As we age, many of us experience more frequent insomnia, joint pain, and fatigue – but these symptoms are not necessarily because of advancing years. Seniors tend to have deficiencies in many nutrients, and magnesium is responsible for many of the problems just listed. In fact, the nutrient is essential for healthy aging.
The National Institute of Health (NIH) has this to report about magnesium and its benefits.
Older adults have reduced dietary consumption of this mineral, and on top of that, absorption decreases with age. Older adults are more inclined to live with chronic disease or take prescription medication that impacts magnesium absorption, which can increase depletion risk.
A deficiency can cause side effects that mimic typical signs of aging – so it can be missed by physicians. This article will elaborate on how low magnesium levels affect a senior’s mental and physical health.
How Magnesium Affects Mental Health
Magnesium is vital to the proper functioning of over 300 metabolic reactions in the body. An inadequate level of the nutrient can therefore be associated with depression, insomnia, pain, and anxiety – to name a few conditions.
Research indicates that magnesium plays a significant role in calming the nervous system. It also inhibits the N-methyl D-aspartate receptors (NMDA), which are implicated in cognitive impairments involving memory and learning. As the brain ages, the NMDA receptor system can slow down and lead to Alzheimer’s disease.
In addition to fighting memory loss, magnesium helps the body completely relax, making it a potent sleep aid. It also affects our body’s manufacturing of natural melatonin, which in turn regulates the human sleep cycle. Therefore, this mineral is a wonderful replacement for all those prescription and OTC sleep medications for a good night’s sleep – without waking up tired!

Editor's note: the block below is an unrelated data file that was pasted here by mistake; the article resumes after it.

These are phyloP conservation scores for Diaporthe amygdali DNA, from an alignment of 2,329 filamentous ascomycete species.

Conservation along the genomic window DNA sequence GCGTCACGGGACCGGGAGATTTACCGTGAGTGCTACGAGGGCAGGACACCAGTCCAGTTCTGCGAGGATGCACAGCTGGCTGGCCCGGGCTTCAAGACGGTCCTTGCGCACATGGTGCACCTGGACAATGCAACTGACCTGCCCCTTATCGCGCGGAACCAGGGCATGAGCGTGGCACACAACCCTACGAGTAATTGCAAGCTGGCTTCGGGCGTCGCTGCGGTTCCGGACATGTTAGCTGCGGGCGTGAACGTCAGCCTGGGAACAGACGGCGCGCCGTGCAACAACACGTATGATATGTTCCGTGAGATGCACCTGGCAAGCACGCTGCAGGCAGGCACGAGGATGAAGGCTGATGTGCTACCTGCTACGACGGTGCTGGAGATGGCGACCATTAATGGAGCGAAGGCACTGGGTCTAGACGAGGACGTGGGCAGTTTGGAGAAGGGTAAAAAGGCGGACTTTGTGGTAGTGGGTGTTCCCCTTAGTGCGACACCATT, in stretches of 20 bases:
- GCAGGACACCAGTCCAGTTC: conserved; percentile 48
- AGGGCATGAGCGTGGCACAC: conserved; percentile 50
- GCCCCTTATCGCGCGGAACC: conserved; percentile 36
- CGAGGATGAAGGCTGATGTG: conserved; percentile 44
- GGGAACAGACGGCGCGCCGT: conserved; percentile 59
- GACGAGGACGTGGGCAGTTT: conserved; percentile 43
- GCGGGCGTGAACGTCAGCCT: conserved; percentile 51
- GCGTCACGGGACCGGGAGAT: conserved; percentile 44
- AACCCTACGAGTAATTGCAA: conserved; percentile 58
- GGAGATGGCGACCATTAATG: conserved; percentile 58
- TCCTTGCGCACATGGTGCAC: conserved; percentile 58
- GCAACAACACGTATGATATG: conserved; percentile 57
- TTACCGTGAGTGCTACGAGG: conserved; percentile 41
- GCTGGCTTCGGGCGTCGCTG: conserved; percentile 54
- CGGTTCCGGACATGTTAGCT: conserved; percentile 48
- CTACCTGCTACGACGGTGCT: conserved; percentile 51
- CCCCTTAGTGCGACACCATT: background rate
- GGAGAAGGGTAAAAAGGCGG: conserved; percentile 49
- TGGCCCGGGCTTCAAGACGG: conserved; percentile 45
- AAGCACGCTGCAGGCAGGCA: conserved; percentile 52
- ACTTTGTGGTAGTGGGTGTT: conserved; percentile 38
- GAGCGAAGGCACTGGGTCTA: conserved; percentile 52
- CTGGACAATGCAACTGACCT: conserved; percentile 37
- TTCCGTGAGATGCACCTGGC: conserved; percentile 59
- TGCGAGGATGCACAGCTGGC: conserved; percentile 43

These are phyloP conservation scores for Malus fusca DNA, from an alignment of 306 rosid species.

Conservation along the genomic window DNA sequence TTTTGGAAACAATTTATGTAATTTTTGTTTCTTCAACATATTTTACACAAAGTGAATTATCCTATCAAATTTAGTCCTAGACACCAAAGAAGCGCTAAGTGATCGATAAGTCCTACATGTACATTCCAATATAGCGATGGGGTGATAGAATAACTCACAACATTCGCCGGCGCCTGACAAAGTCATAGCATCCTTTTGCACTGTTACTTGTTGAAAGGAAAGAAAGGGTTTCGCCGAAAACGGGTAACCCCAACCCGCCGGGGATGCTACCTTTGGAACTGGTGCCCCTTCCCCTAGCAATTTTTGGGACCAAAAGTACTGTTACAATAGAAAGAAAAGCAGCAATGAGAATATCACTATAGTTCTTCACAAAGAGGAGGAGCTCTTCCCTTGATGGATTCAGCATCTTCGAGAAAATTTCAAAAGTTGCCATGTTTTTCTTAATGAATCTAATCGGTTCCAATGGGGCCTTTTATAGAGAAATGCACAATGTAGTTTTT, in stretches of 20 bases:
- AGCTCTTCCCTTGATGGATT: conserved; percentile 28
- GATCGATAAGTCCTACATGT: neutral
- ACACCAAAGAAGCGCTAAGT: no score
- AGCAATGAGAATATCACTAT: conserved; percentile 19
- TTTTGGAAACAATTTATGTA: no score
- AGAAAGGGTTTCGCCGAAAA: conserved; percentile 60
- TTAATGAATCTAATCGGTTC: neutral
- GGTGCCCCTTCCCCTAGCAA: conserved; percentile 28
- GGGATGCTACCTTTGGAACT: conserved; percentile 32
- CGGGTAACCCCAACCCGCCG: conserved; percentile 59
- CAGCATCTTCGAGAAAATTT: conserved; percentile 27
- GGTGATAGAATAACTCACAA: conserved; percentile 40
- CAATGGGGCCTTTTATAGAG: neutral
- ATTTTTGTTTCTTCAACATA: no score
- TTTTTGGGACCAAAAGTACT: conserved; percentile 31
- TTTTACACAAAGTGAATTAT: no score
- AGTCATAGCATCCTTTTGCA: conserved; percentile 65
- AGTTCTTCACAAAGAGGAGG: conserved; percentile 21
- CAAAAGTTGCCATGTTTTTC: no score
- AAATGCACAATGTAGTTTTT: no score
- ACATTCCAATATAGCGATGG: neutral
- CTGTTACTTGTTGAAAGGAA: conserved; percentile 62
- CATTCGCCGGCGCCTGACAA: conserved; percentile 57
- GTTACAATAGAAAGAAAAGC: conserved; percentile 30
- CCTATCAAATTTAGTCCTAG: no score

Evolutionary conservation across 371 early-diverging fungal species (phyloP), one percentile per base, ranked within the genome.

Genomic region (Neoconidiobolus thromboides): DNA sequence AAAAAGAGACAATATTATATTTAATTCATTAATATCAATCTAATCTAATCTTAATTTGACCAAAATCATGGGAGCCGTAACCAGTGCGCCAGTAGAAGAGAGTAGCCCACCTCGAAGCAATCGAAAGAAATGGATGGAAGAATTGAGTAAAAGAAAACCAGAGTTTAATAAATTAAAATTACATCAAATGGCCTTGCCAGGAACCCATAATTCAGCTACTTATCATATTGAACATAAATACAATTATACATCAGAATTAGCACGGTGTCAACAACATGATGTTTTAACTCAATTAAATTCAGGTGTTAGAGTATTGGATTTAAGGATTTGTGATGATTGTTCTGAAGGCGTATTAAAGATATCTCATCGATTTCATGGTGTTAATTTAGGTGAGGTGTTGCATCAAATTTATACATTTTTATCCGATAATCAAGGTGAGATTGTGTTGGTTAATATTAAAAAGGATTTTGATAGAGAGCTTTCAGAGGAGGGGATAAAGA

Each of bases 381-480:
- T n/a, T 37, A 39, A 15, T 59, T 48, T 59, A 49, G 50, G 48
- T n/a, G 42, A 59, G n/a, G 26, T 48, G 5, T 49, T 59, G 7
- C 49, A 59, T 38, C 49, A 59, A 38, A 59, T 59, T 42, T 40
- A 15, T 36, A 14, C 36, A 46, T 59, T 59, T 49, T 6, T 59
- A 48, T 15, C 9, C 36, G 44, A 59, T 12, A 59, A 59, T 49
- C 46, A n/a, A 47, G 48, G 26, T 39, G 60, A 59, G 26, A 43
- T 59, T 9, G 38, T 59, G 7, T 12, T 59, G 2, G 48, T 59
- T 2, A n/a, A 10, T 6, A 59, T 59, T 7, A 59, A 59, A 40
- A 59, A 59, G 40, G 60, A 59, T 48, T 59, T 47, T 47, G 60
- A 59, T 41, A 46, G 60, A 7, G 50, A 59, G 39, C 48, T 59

Magnesium and Physical Health
Over half of Americans have this deficiency, and that number grows as the population ages. This can be devastating, as magnesium also:
- Converts food into energy
- Creates proteins to build muscle tissue
- Contract and relax muscles
- Create and repair DNA
- Regulate the nervous system
In layperson’s terms? Magnesium slows the aging process, provides more energy, helps with weight loss, and provides sound sleep. But wait, there is more!
The nutrient is an effective anti-inflammatory. Inflammation is the primary cause of health issues such as heart disease and cancer, as well as arthritis and osteoporosis. The recurring inflammatory response can harm healthy cells, tissues, and organs, resulting in DNA damage, tissue death, and scarring. Studies have also proven that insufficient magnesium in your system can adversely impact ocular tissues, causing age-related eye conditions. It is integral to the proper development and function of the eye, and without it, the eye can experience problems with the optic nerve – as well as other eye conditions such as infections, cataracts, dryness, glaucoma, and diabetic retinopathy which can dramatically impair vision.
How to Increase Your Magnesium Levels
To keep magnesium levels where they belong, make sure to include magnesium-rich foods in your diet – such as nuts and seeds, leafy greens and legumes. The recommended daily amount of magnesium is between 400-420mg for men and 310-320mg for women. Absorption declines as we age, and the most effective way to identify a deficiency is to look for the symptoms.
Seniors should also be aware that alcohol, caffeine, sugar, and a diet high in animal proteins or calcium can reduce magnesium levels.
A high-quality magnesium supplement can make a difference if you find it difficult to meet daily requirements.
Seniors should always speak with their physician and eye doctor before taking any new supplement, especially if they are already taking medications.
A Banyan Residence is a professional assisted living and memory care center located in Venice. We care about the complete holistic health of all our residents.